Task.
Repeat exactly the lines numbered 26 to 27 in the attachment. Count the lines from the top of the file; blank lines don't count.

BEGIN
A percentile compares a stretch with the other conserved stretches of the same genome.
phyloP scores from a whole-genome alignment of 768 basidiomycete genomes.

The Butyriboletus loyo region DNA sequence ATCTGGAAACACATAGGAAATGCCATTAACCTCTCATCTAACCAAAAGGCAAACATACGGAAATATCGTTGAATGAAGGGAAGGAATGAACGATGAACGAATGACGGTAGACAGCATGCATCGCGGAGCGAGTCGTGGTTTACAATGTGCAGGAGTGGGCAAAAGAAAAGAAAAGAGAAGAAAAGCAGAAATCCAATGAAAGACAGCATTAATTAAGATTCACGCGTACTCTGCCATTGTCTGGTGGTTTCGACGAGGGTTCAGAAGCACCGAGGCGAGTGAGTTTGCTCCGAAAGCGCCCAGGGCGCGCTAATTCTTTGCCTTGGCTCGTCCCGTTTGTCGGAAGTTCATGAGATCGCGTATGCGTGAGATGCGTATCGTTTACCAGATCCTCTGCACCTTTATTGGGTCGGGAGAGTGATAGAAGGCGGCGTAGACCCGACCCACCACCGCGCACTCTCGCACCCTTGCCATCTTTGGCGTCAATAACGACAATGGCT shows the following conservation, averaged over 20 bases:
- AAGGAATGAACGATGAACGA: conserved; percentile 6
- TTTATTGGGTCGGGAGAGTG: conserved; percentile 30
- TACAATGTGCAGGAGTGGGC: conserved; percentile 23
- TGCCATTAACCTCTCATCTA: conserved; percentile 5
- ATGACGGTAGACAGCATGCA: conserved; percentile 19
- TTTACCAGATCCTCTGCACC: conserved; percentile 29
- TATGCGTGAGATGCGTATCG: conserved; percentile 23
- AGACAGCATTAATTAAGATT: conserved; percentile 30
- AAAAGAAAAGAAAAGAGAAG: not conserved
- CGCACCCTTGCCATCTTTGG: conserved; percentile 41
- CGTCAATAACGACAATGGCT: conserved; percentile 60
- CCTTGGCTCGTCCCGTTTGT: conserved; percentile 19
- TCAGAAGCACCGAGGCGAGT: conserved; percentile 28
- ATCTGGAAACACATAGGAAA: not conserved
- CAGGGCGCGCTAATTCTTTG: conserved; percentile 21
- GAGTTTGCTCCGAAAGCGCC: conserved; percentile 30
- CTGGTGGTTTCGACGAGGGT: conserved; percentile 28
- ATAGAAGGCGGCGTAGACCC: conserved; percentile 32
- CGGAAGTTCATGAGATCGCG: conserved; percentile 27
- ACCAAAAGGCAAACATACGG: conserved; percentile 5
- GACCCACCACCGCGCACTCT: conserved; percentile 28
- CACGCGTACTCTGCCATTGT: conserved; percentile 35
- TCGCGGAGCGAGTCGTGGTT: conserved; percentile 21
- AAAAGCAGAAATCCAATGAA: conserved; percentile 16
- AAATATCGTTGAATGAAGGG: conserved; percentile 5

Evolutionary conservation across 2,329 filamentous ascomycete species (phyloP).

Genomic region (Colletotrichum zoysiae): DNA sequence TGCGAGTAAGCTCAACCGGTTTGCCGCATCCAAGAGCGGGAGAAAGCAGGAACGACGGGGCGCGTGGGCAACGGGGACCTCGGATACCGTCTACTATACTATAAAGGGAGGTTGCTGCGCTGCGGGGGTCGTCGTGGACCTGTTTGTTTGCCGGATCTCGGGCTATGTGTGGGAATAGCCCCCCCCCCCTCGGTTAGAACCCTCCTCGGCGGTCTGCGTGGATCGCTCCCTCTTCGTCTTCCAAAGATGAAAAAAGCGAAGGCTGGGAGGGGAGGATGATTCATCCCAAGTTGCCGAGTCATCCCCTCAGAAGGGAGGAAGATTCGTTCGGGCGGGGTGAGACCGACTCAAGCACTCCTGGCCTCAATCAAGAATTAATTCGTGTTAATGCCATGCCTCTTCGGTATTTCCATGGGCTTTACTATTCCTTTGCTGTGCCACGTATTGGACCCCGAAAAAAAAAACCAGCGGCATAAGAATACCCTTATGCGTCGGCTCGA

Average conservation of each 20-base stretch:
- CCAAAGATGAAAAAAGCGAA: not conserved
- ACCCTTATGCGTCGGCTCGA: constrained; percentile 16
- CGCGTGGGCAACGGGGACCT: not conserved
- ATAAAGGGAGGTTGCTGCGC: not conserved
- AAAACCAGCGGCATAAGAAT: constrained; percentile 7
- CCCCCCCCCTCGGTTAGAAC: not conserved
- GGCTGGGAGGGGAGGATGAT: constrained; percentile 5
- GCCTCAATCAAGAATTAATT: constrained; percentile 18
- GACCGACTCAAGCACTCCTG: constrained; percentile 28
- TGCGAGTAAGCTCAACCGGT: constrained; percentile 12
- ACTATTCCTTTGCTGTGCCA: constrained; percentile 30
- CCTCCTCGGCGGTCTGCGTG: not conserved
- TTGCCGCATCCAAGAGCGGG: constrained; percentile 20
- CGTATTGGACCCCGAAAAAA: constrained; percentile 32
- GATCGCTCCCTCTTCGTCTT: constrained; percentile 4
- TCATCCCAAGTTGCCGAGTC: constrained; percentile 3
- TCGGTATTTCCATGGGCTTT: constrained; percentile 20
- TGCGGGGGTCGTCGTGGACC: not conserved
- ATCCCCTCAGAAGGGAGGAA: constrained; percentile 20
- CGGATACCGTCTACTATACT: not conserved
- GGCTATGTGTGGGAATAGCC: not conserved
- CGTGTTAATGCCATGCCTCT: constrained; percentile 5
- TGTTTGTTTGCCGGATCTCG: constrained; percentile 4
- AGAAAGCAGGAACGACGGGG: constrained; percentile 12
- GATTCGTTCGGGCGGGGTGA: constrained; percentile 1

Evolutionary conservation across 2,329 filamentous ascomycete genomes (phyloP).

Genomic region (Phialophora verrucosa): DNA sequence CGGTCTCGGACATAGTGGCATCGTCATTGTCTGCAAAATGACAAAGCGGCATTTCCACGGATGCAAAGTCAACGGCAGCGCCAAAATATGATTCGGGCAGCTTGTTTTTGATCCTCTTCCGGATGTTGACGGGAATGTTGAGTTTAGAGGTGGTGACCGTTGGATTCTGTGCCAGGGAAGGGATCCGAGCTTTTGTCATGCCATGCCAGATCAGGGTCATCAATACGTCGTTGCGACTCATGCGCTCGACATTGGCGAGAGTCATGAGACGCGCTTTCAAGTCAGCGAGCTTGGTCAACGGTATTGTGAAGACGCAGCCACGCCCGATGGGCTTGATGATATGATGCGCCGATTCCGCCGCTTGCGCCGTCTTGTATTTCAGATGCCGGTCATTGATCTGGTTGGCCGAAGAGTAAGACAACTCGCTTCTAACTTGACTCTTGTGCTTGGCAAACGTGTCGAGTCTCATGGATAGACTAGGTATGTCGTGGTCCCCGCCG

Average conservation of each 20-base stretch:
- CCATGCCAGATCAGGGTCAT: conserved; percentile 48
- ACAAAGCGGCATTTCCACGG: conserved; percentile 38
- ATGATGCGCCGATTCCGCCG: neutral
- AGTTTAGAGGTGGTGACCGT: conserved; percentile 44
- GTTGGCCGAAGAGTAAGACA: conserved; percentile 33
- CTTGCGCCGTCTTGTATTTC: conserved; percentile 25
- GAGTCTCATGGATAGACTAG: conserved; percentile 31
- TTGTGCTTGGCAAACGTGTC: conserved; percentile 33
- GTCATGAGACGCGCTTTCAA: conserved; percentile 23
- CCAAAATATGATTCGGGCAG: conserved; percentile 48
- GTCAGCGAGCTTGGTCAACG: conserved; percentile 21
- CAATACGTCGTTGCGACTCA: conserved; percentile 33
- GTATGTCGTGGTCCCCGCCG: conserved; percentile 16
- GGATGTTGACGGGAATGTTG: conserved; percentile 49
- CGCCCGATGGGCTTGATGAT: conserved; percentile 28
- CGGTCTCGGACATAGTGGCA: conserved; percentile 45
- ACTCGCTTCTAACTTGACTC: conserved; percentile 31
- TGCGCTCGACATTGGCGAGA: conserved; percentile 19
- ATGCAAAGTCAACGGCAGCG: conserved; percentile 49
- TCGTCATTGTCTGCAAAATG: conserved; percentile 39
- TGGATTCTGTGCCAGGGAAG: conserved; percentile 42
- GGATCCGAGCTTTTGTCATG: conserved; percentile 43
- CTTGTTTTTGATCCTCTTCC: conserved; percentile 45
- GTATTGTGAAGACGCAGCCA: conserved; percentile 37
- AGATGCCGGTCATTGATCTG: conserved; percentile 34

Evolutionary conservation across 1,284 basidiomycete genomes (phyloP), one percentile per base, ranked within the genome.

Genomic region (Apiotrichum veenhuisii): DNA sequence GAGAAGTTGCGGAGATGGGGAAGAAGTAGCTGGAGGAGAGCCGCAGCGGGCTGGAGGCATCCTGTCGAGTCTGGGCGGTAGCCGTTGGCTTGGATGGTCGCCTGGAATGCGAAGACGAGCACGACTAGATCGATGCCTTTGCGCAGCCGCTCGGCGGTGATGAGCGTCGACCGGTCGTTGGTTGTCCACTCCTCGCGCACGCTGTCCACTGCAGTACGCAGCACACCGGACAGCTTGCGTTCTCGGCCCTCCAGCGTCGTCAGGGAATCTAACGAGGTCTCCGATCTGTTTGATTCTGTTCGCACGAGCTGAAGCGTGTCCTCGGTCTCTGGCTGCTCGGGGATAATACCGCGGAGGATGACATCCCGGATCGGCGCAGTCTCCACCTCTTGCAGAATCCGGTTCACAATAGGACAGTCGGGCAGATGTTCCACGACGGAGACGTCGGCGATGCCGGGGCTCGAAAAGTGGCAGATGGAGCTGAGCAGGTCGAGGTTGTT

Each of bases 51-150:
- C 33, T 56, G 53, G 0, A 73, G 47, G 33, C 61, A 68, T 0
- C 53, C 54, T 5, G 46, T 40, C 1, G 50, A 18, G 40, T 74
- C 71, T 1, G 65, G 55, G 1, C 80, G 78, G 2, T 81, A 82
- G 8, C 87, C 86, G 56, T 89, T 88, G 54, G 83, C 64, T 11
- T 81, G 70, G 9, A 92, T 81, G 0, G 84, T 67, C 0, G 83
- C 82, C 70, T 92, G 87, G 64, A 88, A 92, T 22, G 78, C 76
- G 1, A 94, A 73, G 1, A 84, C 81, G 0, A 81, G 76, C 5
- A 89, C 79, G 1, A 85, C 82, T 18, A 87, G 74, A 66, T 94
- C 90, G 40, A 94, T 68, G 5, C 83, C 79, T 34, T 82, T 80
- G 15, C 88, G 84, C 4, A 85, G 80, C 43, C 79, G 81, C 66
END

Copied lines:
- TCGCGGAGCGAGTCGTGGTT: conserved; percentile 21
- AAAAGCAGAAATCCAATGAA: conserved; percentile 16